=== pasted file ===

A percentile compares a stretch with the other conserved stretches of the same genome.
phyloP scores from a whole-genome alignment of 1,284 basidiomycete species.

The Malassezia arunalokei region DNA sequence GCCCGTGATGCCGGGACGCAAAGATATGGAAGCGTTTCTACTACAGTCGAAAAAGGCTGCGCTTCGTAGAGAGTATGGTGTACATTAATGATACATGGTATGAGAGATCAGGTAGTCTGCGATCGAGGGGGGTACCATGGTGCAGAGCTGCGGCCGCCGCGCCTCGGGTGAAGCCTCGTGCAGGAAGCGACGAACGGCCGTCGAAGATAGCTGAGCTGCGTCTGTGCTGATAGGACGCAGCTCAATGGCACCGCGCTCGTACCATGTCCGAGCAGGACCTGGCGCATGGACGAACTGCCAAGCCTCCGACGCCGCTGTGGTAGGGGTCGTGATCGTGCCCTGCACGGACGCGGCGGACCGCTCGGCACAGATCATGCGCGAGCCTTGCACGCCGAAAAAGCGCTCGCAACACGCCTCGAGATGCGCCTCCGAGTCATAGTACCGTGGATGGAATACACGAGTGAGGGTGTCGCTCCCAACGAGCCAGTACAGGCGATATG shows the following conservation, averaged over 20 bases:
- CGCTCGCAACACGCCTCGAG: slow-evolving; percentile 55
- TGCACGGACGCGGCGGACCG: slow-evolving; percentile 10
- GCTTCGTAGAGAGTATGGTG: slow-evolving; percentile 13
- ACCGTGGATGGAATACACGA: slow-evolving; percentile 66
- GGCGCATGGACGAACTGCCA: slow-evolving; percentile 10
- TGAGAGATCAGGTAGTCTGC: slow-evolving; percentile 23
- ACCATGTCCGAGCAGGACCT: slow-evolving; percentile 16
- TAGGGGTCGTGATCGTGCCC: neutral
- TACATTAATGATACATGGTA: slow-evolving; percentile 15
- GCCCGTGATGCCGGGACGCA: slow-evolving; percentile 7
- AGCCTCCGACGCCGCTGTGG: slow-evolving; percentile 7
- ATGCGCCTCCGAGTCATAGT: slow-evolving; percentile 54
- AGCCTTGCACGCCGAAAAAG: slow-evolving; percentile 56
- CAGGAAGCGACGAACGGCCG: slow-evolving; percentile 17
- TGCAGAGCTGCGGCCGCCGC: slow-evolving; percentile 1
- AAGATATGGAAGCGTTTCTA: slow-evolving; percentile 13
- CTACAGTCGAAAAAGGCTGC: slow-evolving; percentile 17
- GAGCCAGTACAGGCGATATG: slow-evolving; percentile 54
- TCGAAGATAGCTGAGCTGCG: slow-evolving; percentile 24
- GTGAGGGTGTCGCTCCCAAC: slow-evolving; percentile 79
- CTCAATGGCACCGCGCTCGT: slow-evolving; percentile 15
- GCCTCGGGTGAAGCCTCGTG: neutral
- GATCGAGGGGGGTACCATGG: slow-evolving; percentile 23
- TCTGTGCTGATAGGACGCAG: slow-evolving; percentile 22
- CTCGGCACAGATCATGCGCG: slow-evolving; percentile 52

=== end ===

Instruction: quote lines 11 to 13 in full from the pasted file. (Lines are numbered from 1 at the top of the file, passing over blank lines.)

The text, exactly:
- TAGGGGTCGTGATCGTGCCC: neutral
- TACATTAATGATACATGGTA: slow-evolving; percentile 15
- GCCCGTGATGCCGGGACGCA: slow-evolving; percentile 7